Estimation of volcanic hazards using geostatistical models
Published:January 01, 2006
Active volcanoes can generate natural hazards with potentially catastrophic consequences for society. With the growth of population worldwide, more exposed zones are occupied and more critical industrial facilities are being constructed, which require siting in areas of very low geological hazard. Because of these expanding societal demands, the need for risk assessments of volcanic activity has grown over recent decades and will continue to do so.
According to the definitions established by UNDRO (1979), volcanic risk is a measure of the expected number of lives lost, persons injured, damage to property and disruption of economic activity as a result of a particular volcanic event. It is defined as the product of volcanic hazard, vulnerability and elements at risk. Volcanic hazard represents the probability of occurrence of a potentially damaging volcanic event within a specific period of time in a given area. Vulnerability indicates the degree of loss to a given element at risk or set of such elements resulting from the occurrence of a given volcanic event and is expressed on a scale from zero (no damage) to one (total loss). Finally, elements at risk denote the population, buildings and civil engineering works, economic activities, public services, utilities and infrastructure, etc. at risk in a given area.
Because of the anthropogenic nature of the vulnerability and elements at risk, mitigation can usually be achieved with appropriate technical measures. The volcanic hazard, however, is intrinsically linked to the volcano and, except for specific hazards such as lava flows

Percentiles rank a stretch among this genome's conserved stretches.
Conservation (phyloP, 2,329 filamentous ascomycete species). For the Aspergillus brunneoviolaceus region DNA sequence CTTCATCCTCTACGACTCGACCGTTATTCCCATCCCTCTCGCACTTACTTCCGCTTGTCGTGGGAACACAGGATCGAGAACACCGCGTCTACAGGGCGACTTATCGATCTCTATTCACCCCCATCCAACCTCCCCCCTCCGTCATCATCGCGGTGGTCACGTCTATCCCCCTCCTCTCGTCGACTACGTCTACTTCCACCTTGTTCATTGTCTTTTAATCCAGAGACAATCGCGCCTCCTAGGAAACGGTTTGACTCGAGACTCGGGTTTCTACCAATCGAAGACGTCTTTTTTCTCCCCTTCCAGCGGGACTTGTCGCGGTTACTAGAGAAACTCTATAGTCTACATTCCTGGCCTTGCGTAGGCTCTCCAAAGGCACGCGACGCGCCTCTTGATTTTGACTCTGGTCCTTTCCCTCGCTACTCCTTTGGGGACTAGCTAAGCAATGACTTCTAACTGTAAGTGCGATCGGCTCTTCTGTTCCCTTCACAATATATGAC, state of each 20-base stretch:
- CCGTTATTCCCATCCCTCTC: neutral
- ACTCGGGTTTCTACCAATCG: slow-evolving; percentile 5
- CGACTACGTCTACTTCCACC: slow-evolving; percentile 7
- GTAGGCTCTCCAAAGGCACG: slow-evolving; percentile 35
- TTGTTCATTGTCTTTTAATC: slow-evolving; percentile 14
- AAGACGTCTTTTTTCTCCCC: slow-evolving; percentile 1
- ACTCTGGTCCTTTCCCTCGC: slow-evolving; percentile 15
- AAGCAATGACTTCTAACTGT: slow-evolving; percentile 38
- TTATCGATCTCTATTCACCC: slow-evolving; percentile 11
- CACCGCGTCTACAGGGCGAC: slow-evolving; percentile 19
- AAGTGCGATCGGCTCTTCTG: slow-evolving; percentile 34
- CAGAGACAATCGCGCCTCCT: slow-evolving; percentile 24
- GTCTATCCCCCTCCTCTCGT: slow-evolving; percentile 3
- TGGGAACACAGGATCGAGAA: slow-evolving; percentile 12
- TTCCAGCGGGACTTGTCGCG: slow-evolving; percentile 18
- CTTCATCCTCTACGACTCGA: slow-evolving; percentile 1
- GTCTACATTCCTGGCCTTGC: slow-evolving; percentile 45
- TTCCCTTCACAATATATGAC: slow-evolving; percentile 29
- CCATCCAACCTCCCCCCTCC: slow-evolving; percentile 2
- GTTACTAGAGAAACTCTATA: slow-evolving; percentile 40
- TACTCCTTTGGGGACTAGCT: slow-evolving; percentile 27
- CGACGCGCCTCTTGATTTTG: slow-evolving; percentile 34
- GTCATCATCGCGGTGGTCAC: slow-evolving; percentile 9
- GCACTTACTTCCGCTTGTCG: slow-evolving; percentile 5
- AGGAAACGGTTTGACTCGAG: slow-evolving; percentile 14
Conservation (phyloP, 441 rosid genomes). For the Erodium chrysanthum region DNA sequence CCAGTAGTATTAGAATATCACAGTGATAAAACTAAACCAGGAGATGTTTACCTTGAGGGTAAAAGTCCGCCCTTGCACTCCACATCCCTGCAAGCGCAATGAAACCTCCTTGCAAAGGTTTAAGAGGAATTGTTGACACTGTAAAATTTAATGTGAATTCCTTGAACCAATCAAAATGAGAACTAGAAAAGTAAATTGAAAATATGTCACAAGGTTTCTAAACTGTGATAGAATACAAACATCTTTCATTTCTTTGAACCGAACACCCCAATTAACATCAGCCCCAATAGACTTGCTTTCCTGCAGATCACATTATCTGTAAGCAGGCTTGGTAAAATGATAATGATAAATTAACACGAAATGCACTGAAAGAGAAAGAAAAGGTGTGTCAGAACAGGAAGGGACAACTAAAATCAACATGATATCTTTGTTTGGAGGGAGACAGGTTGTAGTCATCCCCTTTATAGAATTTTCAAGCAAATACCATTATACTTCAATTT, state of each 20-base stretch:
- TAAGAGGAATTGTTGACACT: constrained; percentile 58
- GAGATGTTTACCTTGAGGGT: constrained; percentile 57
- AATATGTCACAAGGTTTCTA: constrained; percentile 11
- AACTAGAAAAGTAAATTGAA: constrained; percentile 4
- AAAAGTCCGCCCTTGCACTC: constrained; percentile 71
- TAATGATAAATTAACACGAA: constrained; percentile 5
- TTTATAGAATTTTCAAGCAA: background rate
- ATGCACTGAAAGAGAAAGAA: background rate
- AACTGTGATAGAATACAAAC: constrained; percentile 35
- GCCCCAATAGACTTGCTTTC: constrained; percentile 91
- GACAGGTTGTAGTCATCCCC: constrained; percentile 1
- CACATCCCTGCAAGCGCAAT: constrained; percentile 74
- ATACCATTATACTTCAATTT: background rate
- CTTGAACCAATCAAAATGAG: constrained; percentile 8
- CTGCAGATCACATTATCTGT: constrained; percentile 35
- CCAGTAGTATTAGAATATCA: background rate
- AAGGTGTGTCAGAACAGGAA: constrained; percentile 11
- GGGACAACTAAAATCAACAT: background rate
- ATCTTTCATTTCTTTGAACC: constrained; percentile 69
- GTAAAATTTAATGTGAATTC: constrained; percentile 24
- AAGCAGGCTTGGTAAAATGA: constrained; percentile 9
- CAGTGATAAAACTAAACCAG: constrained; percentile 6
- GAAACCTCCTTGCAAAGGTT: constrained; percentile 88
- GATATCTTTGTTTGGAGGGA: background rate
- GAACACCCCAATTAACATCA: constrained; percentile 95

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Statistics in Volcanology
Statistics in Volcanology is a comprehensive guide to modern statistical methods applied in volcanology written by today's leading authorities. The volume aims to show how the statistical analysis of complex volcanological data sets, including time series, and numerical models of volcanic processes can improve our ability to forecast volcanic eruptions. Specific topics include the use of expert elicitation and Bayesian methods in eruption forecasting, statistical models of temporal and spatial patterns of volcanic activity, analysis of time series in volcano seismology, probabilistic hazard assessment, and assessment of numerical models using robust statistical methods. Also provided are comprehensive overviews of volcanic phenomena, and a full glossary of both volcanological and statistical terms.
Statistics in Volcanology is essential reading for advanced undergraduates, graduate students, and research scientists interested in this multidisciplinary field.